Bringing it back to my one and only, Lucien Lachance. He brings you into the Dark Brotherhood upon your first murder of an innocent, and guides you through the faction. You eventually gain his trust as his Silencer. Don’t even try imagining how hard I fangirled when he said “Waiting just outside is a magnificent steed named Shadowmere. She has served me well. I present her now to you, as a token of my trust and love.” Yes, you heard it everyone, Lucien Lachance said he loves me. …Me and everyone else who played the storyline.
My point is that Oblivion does a wonderful job making the player understand, through playing the Dark Brotherhood storyline, the lore of this assassin’s guild. It allows players to form meaningful connections with characters, for I know a lot of players who also had a crush on the vampire, Vicente Valtieri. He, like Lucien, plays a key role in the Dark Brotherhood questline.
What abomination faced me in Skyrim, I was unable to anticipate. Gone is the devotion to Sithis and to the Night Mother, although this is understandable. However, the leader, Astrid, is outright opposed to the worship of the latter. The Dark Brotherhood in Skyrim are nothing more than mercenaries, sellswords, assassins for hire. They may have the name of the legendary assassins that worked with the blessing and guidance of the Night Mother, but none of the essence. It is no wonder that if you played Oblivion and then Skyrim, the Dark Brotherhood questline is…so painfully shallow.
The only character I liked was Veezara and that was only because he is a throwback character. He is a Shadowscale, like 2 of the key characters in Oblivion‘s Dark Brotherhood.
Lucien Lachance puts this well. Upon recruiting the player, he says, “We are, more than anything, a union of like-minded individuals. We kill for profit, for enjoyment, and for the glory of the Dread Father, Sithis. We are family, with bonds forged in blood and death.” In Oblivion’s Dark Brotherhood, your character – a murderer – finds solace and family in the Dark Brotherhood, among fellow assassins and followers of the Night Mother. This is why the quest, Purification, tore many players apart. This is why the story of the Dark Brotherhood is so tragic. Ah yes, Lucien Lachance dies, so unfairly, that I was actually weeping for a video game character. Did I cry when Astrid died in Skyrim? Nope. I just sat here and made fun of how ridiculous it was that she had so much to say in her burnt state.
I mainly focused on the Dark Brotherhood, but other storylines show the same thing. I found myself much more attached to characters in Oblivion’s factions, than that of Skyrim’s.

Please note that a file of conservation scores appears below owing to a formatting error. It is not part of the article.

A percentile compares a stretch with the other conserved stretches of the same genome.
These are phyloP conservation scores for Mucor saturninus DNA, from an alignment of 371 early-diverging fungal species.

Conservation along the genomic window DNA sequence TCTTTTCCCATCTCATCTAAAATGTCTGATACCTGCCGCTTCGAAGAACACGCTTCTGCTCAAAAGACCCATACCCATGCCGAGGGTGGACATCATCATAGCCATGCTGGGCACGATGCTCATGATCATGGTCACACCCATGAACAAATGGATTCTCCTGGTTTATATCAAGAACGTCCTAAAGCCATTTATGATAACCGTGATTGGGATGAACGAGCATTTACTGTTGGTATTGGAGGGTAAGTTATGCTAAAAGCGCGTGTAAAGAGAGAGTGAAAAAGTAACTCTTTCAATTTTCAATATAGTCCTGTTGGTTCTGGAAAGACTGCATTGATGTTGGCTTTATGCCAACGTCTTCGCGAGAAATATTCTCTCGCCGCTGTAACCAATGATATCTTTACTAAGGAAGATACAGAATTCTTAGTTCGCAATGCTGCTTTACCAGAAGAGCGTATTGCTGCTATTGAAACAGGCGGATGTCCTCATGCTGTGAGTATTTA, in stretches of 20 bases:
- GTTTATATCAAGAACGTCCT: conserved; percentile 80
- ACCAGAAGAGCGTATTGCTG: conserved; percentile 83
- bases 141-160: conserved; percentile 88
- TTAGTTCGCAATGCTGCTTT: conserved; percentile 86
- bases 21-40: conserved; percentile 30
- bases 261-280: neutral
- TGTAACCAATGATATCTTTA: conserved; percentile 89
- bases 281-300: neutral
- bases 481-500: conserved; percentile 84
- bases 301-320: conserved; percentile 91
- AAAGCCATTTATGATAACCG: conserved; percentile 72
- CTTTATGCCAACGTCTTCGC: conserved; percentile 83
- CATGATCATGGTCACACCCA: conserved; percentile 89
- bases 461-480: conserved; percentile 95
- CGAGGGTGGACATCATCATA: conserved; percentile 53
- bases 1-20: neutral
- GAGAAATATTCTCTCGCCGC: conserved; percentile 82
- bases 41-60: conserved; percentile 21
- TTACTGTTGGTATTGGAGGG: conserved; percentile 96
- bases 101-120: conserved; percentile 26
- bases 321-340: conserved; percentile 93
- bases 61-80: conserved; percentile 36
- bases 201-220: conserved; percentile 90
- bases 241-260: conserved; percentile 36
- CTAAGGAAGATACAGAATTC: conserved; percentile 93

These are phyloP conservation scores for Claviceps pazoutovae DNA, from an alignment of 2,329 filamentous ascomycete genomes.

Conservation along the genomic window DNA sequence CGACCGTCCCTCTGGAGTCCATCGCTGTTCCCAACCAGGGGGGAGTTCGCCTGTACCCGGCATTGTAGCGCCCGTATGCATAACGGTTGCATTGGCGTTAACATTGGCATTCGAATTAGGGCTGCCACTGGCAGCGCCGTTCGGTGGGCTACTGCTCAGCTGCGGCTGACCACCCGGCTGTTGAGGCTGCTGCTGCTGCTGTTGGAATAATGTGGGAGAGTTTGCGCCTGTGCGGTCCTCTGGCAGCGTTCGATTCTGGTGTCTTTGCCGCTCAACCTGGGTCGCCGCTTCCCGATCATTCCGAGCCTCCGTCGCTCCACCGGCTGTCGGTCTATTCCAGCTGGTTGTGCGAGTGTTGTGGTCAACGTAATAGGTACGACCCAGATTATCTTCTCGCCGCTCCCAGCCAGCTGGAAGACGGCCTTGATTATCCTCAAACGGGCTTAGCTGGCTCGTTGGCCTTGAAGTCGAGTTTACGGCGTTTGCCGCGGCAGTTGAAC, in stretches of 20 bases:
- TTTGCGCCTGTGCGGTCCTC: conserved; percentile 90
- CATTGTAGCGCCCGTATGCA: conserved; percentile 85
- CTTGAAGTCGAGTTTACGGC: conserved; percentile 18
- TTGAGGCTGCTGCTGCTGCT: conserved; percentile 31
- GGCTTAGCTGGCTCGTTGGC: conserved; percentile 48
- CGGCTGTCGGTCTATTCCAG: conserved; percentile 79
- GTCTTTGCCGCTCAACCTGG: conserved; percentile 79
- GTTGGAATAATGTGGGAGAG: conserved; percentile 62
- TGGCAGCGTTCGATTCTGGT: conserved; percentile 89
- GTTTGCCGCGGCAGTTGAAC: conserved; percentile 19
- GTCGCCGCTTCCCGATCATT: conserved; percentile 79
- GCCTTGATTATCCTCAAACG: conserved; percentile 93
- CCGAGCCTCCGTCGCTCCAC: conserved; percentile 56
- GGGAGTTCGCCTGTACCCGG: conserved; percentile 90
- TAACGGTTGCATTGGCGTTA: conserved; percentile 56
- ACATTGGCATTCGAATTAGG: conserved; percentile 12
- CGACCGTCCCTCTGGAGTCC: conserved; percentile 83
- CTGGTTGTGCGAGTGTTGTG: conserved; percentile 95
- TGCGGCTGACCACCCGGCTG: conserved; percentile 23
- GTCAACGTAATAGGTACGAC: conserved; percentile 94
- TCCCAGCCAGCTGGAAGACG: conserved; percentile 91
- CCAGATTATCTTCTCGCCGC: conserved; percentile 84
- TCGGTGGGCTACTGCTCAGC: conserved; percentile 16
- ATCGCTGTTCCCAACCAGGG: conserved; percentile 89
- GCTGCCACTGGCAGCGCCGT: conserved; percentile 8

Who could forget Modryn Oreyn’s little quirks (as shown below)? In the Fighter’s Guild, he is known for having no sense of humour. On several occasions, he insults you, belittling you. Yet, you know it’s because he has high standards. It makes it all the more satisfying when he eventually comes to respect your abilities as a warrior. This is why it stuck when, upon anticipating his forced retirement from the Guild, he decides to take up painting. After you become Guildmaster and asks for him to rejoin the Guild, he says, “Me? Pah! I was just getting used to being retired. You can see how good my painting is getting.” What a character.
It’s the little character quirks like that that lets a game stay fresh in your mind. I may play Skyrim a lot more, because more mods exist and I am used to advanced graphics. Yet, as a game released 5 years after Oblivion, one would expect that level of graphical improvement. Yet, where Morrowind brought the most engaging story, equivalent in its depth to games like Bioshock, and Oblivion brought along memorable characters and faction storylines, Skyrim ends up being…simply adequate. It keeps the essence of being an Elder Scrolls game, but has no particular strong suit that is attributable to it as a game.
Think about it. The graphics are better – yes, because it is newer and because mods exist. More mods are available – again, because the game is newer. I played for more time – again, that’s attributed to mods, not the base game itself.
Therefore, it is in my opinion that, as a base game, giving consideration to when the game is produced, Skyrim is overshadowed by both Oblivion and Morrowind. Even when it comes to soundtracks, I actually prefer Oblivion’s